Collecting UWL’s Covid-19 memories

UWL archives NEED YOUR HELP to record the experiences of students and staff during the Covid-19 pandemic

UWL Archives

The situation has had an impact on all our lives and we need your stories to record what life has been like during lockdown. Future generations will look back at the pandemic as a key point in history so collecting records of our experiences will be crucial to help people understand how we have all lived through these past few months.

CC. Philafrenzy

We welcome anything that you have created/collected relating to the pandemic. You may have taken photos during your daily exercise around Ealing or your own local area; perhaps you created video diaries of your studies from home, or were inspired to record musical compositions or performances. We are also interested in collecting physical artworks, social distancing notices or messages of support for key workers hung in windows. Whatever it is, we encourage you to send it to us in order to create an archive of Covid-19 memories.

We are particularly keen to focus on the following areas for collecting:

  • How the physical spaces at UWL and the surrounding area have been transformed from busy and bustling to quiet and eerie;
  • The effects on students and staff working in the NHS and social care;
  • How students have reacted to and coped with the changes of moving learning online;
  • The changes to ways of working for staff including the challenges of working from home

Please contact for further information about this project. Any material donated will be safely stored by UWL Archives indefinitely and will be available to researchers of the future. Donations containing sensitive personal information are subject to the Data Protection Act 2018.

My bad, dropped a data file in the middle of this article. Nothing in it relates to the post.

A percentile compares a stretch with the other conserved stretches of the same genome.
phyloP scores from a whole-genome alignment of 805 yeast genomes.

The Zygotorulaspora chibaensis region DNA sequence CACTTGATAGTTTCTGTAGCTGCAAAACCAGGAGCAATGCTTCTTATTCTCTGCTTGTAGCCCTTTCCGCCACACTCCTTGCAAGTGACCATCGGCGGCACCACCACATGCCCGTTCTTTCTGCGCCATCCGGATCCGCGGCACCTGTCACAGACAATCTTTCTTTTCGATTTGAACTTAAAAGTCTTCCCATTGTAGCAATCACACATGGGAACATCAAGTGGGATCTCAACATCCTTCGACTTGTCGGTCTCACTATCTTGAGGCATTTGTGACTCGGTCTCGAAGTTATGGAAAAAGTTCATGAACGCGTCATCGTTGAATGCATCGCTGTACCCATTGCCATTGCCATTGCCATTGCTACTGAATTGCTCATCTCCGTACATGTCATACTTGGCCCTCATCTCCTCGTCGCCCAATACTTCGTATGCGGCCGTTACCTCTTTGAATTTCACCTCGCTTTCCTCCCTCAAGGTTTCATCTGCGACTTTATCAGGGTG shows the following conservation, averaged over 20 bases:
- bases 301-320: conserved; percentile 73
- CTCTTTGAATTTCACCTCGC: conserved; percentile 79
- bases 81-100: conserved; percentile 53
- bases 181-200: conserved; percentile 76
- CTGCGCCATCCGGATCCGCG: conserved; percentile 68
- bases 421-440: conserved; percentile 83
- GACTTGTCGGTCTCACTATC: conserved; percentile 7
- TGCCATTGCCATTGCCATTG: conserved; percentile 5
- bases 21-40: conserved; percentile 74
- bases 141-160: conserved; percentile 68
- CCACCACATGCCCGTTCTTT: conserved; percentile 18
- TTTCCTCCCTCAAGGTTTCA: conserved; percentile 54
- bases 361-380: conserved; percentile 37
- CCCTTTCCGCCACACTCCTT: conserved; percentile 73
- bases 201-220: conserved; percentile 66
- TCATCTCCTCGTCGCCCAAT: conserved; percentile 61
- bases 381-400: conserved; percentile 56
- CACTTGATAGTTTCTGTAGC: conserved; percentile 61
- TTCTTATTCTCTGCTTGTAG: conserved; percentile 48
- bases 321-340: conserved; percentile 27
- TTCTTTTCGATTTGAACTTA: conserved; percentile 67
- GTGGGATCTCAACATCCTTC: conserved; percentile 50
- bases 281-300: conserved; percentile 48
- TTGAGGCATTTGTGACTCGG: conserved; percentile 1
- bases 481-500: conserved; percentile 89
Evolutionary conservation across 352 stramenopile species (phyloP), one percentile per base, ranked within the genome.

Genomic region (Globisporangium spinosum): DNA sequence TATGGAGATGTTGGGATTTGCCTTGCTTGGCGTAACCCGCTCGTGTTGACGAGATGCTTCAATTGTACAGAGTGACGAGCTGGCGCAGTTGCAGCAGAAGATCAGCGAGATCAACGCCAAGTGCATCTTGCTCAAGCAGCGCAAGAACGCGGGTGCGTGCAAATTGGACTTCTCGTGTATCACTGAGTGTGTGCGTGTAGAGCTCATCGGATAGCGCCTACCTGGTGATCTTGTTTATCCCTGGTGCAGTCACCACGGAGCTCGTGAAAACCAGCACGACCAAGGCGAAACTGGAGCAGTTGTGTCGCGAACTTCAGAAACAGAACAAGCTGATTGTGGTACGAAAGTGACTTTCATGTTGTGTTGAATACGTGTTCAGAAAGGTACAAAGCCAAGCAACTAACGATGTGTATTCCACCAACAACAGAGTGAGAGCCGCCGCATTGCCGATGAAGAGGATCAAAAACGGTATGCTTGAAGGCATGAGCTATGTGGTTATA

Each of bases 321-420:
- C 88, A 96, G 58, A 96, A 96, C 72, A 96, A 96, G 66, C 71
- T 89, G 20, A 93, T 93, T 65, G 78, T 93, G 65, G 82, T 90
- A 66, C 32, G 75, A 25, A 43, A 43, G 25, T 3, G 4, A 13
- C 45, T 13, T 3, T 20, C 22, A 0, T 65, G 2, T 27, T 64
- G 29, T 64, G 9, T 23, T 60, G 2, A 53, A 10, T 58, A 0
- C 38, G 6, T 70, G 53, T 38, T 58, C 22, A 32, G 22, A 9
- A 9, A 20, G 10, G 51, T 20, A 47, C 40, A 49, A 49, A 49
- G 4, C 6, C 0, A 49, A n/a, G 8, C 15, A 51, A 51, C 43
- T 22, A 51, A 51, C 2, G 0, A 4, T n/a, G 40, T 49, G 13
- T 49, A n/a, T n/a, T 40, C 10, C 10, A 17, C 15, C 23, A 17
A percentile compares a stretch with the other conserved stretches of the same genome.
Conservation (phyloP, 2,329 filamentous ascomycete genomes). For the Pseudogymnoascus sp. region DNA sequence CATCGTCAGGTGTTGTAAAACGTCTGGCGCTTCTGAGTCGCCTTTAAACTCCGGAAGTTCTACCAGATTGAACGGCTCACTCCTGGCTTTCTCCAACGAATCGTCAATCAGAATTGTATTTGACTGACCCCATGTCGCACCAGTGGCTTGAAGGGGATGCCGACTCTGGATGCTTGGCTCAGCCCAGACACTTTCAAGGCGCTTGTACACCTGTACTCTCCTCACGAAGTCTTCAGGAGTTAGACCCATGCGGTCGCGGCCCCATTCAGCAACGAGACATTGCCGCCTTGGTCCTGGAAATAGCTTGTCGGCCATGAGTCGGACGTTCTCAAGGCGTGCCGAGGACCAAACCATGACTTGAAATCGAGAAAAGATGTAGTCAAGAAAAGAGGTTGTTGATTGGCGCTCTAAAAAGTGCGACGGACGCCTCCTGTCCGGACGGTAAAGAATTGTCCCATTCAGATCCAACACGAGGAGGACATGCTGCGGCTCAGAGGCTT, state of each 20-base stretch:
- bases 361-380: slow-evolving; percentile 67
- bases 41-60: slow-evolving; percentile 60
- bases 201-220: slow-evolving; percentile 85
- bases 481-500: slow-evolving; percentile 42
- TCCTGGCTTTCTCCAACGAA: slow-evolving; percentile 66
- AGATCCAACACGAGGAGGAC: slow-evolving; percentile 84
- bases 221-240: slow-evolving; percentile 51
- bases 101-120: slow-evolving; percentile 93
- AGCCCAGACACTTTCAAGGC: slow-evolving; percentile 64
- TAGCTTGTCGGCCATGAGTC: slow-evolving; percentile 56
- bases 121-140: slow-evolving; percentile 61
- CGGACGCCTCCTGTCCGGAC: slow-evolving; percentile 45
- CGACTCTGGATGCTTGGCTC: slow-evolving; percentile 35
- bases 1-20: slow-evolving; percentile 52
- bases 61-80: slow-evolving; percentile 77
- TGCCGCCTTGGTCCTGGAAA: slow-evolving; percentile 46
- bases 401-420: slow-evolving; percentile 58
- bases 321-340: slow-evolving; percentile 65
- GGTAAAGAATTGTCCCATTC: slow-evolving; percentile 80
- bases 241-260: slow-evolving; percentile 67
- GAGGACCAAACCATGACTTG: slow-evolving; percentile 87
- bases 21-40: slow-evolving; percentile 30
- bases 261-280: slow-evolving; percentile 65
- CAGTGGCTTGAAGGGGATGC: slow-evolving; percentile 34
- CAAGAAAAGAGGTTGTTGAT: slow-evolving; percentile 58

Ada Lovelace

Ada Lovelace (1815-1852) was the daughter of the poet Lord Byron and his wife, Anne Isabella (Annabella) Milbanke or Lady Wentworth (commonly known as Lady Byron).

Lovelace was a pioneer of computer science, an English Mathematician and writer who became friends with Charles Babbage, Professor of Mathematics at the University of Cambridge.  Ada is known for her work on Babbage’s designs for a mechanical general-purpose computer, known as the ‘analytical engine’. Lovelace was the first to recognise that the machine had uses beyond calculation or number crunching and published the first computer program. She is often regarded as the first computer programmer over 100 years before modern computers were even created. Lovelace’s educational talents brought her into contact with scientists such as Andrew Crosse, Sir David Brewster, Charles Wheatstone, Michael Faraday, and the author Charles Dickens. Ada’s privileged social standing and liberal parents enabled her to be educated in subjects usually reserved for men of her era. Lovelace taught at the Ealing Grove Industrial School founded by Lady Byron; the first of its kind for under-privileged children.

Ada married William King in 1835. King was made Earl of Lovelace in 1838 and Ada become Countess of Lovelace. They had three children. Ada died at the age of 36 – the same age at which her father had died – in 1852, from cancer of the womb. Since her death Lovelace has received many posthumous accolades for her work.

The second Tuesday of October marks Ada Lovelace day in recognition of her groundbreaking contribution to computer technology.



Ada Lovelace day: we should never forget the first computer programmer


UWL Archives

UWL Archives contains historical collections relating to the history of UWL as well as the Heathrow Archive.

The archive is based on the third floor of the Paul Hamlyn library at the Ealing Campus. Visits are arranged by appointment only, please contact the archivist in advance using the contact details on our web page: